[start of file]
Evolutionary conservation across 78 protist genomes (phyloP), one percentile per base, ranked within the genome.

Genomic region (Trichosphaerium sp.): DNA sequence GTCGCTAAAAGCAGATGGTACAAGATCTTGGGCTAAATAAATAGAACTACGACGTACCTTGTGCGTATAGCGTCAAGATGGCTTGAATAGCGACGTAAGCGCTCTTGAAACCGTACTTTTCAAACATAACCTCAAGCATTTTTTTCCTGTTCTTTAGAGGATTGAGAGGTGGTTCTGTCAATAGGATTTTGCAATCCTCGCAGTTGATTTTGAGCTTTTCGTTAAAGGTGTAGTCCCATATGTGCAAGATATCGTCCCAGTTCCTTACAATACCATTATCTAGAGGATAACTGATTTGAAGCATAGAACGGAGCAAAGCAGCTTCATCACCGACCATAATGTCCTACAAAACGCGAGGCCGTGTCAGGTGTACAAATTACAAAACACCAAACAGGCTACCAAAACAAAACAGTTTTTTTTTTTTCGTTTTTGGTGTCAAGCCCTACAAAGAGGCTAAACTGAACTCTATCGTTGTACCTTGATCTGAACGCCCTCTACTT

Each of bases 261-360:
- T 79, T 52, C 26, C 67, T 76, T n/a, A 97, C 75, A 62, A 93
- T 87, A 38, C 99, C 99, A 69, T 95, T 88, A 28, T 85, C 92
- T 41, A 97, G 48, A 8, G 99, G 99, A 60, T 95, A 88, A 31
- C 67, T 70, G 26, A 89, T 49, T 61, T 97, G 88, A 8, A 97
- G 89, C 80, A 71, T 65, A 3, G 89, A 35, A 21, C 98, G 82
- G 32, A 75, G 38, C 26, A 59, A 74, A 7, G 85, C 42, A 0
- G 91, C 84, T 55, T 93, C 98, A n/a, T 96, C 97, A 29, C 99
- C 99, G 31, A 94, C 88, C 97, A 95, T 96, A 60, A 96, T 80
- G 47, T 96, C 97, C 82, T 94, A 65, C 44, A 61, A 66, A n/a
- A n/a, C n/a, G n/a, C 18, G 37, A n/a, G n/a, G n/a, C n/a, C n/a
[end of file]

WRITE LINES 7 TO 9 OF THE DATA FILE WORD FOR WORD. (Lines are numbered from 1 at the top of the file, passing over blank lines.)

- C 67, T 70, G 26, A 89, T 49, T 61, T 97, G 88, A 8, A 97
- G 89, C 80, A 71, T 65, A 3, G 89, A 35, A 21, C 98, G 82
- G 32, A 75, G 38, C 26, A 59, A 74, A 7, G 85, C 42, A 0